In this car you don’t need to be going fast to feel the thrill of movement – yes, movement! You can take the corners without any degree of body roll, thread your way through a series of left and right-handers, flicking up and down the box as the note of the engine tells you. And at some point, she’ll get into her stride, and you in hers, and you’ll press the gas and she’ll respond with a rush. This is no longer driving. This is dancing on air. No A to B, more a silver fox in an old MX5, dancing in the last light of an early Spring evening.

It won’t be the same with a robot. They’ll never be able to dance for a start. They’re dead things. Nothing human about them at all. Nothing human either in just wanting to get from A to B, yet that’s mostly what we do these days. And when the whole world is robotised and we’re all lobotomised, glued to our phones, flicking mindlessly at all that rubbish, and those times we drove simply for the pleasure of it are but a dim and distant memory,…

What then?

in martindale

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mazda night journey HDR

It doesn’t feel like I’ve had the little blue car for long, but it’s getting on for four years now. It’s hard to describe how much pleasure I’ve had from driving it. I’ve discovered the roads have a sway to them not felt since my motorcycle days, the sunshine is brighter and, top down, the air is a dream of freshness, and all this is to say nothing of the places I’ve discovered with it – especially in the Yorkshire Dales, just a short hop from home, and a place for which the car seems to have been especially built.

For years now the remoter dales have echoed to the burble of its exhaust note, as the little blue car wandered with a tenacious grip and a surprising vigour, given its fifteen years. I’d thought it would last for ever. But then I noticed it was suffering from tin-worm in the back wings, and sills. A previous owner had already patched it, and quite neatly, but the sills are bubbling through again, and I’ve had an advisory on the MOT.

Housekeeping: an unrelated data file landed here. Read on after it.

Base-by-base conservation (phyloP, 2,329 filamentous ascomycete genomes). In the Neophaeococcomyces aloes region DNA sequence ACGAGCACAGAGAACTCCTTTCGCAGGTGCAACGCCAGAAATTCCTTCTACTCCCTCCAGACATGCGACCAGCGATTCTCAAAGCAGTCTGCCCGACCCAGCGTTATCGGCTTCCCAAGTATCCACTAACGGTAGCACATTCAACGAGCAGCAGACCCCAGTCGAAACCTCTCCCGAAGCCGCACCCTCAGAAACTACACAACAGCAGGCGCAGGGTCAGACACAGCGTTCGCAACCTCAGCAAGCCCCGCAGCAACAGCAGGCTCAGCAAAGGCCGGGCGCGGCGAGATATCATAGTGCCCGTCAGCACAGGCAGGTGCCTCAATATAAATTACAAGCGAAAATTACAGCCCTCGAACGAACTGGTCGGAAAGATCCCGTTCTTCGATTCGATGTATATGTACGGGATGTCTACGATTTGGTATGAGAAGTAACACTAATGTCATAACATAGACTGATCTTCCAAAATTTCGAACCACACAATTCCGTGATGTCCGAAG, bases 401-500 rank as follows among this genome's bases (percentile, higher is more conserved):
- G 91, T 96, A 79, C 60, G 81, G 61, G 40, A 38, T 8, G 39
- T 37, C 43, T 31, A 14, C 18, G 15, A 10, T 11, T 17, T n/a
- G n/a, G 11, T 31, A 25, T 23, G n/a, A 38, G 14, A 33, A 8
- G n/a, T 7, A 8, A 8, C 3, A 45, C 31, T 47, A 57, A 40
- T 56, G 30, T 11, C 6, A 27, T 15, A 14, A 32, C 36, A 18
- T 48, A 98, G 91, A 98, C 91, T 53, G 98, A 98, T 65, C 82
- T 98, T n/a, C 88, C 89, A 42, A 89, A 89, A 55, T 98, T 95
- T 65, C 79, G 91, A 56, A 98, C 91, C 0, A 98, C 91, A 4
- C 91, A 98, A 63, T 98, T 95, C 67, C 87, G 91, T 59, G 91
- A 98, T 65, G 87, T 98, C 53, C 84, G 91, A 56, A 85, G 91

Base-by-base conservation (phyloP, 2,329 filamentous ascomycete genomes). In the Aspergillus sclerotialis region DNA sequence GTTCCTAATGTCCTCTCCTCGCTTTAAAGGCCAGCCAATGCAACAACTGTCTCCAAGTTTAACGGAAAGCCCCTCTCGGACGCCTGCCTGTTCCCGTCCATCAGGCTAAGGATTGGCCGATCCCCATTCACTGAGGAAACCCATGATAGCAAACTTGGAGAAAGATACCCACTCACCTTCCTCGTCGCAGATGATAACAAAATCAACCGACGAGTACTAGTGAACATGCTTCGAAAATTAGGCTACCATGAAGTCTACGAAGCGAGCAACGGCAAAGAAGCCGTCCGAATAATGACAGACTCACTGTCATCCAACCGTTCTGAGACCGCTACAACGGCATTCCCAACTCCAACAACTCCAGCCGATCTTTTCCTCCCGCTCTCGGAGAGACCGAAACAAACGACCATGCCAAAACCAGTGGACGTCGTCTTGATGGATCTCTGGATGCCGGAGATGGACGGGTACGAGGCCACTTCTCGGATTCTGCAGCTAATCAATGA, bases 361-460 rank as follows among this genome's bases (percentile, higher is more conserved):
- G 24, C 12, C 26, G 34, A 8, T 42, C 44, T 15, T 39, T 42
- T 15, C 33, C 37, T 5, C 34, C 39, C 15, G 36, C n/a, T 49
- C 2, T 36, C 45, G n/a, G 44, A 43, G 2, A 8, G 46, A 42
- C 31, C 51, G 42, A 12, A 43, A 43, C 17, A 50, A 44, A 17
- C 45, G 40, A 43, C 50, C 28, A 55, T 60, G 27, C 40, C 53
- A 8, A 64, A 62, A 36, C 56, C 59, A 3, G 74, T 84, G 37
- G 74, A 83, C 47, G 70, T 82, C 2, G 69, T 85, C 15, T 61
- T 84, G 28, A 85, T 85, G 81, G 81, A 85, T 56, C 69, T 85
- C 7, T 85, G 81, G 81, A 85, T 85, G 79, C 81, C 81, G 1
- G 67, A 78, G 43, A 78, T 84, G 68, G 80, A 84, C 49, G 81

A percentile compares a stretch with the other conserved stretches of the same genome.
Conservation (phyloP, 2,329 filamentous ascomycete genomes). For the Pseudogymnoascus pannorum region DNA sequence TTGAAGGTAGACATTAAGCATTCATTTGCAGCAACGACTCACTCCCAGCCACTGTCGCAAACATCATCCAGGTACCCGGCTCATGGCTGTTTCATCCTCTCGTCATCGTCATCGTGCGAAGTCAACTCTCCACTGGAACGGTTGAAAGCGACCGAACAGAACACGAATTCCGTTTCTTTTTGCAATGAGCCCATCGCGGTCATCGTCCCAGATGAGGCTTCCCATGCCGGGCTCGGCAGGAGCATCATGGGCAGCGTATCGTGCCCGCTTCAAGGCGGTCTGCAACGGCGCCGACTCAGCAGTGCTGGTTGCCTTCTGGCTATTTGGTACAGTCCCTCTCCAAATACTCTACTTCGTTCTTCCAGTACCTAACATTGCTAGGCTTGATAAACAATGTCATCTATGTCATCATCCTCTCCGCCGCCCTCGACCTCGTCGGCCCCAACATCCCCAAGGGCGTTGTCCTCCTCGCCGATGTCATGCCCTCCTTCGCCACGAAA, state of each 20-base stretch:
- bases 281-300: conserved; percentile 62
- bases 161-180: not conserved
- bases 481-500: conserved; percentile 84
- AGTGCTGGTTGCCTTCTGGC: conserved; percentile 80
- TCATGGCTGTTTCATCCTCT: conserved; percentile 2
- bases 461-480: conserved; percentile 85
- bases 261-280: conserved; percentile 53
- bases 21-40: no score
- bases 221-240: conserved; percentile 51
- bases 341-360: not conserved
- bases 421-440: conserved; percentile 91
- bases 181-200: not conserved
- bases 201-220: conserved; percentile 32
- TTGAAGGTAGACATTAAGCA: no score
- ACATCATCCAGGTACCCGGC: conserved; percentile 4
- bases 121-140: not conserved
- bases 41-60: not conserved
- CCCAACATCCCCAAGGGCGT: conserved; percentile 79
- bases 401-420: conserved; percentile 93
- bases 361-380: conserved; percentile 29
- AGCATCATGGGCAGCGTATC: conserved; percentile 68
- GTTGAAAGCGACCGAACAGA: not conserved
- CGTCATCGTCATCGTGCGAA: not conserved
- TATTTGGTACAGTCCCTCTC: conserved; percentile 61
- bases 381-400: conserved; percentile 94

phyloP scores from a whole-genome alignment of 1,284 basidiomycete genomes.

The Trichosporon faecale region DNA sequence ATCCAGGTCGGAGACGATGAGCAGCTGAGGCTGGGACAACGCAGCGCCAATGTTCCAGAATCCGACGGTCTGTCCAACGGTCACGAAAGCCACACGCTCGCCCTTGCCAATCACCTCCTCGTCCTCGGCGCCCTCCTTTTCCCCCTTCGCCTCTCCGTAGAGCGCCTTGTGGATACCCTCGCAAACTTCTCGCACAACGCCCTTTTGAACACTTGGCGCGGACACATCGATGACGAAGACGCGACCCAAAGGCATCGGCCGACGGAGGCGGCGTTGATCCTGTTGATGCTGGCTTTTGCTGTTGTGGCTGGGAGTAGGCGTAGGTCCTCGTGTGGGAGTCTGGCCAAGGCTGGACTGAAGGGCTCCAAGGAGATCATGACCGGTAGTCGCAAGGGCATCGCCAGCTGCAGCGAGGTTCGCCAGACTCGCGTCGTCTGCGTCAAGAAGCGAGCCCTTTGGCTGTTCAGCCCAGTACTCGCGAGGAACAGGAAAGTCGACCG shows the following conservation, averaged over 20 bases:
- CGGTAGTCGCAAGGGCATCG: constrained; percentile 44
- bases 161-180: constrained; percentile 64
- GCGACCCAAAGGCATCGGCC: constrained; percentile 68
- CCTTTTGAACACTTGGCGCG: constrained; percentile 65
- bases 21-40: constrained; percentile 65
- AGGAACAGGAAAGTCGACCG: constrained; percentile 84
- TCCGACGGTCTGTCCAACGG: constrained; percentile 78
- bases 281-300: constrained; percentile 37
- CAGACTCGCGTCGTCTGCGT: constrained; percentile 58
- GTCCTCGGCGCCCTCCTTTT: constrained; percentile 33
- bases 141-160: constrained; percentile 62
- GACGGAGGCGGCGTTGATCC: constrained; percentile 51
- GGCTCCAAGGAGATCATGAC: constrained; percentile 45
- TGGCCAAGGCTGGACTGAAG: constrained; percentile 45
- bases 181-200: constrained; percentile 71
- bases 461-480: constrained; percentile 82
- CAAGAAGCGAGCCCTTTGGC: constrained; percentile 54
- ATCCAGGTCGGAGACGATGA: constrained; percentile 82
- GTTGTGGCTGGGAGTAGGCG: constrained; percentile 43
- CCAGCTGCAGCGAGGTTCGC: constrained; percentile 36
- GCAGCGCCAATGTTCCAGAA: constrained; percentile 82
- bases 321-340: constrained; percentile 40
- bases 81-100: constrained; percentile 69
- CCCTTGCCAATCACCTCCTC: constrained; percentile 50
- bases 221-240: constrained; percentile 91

The cost for a decent repair is far in excess of what the car is worth. So at the moment it’s tucked up, looking forward to just one last summer on the road before the breaker’s yard. I couldn’t sell it on without pointing out the work that’s needed, which will surely put any casual buyers off. An enthusiast with a knowledge of welding and body repair might take it on, but at most five hundred quid is what I could, in all fairness, get for it.

Sadly this is the way most old MX5’s go. They are like butterflies, built for warmer, drier climes, not the persistently wet brutality of roads in Northern Europe, nor especially its salt caked winters. Rationally, it makes no sense to invest any more in it. I mean, goodness knows where else the rust might be lurking – the body shop talked of common issues with the forward suspension, further advisories on the MOT and costs in excess of five hundred at some point in the future.

It’s a thing to ponder over winter, and quite sad. She runs well, has only 86,000 on the clock, and might in all other respects have another ten years of pleasure ahead of her, but there we are. All good things must come to an end.

“I’d bite the bullet and get it done, mate,” said the guy in the body shop. “These cars are becoming classics. It’ll be worth it in the long run.”

Nice guy, and an infectious enthusiasm, but he would say that, wouldn’t he?

Oh, I know he’s right, but classic cars are holes in the road you pour your money into. They take all your love and patience, and repay it with an ever more temperamental drift into old age and irritability. But for a short while at least, heaven for me has been a little blue car with a roof you can fold down, and a twist of dales country road warming to dust, under a hot summer sun.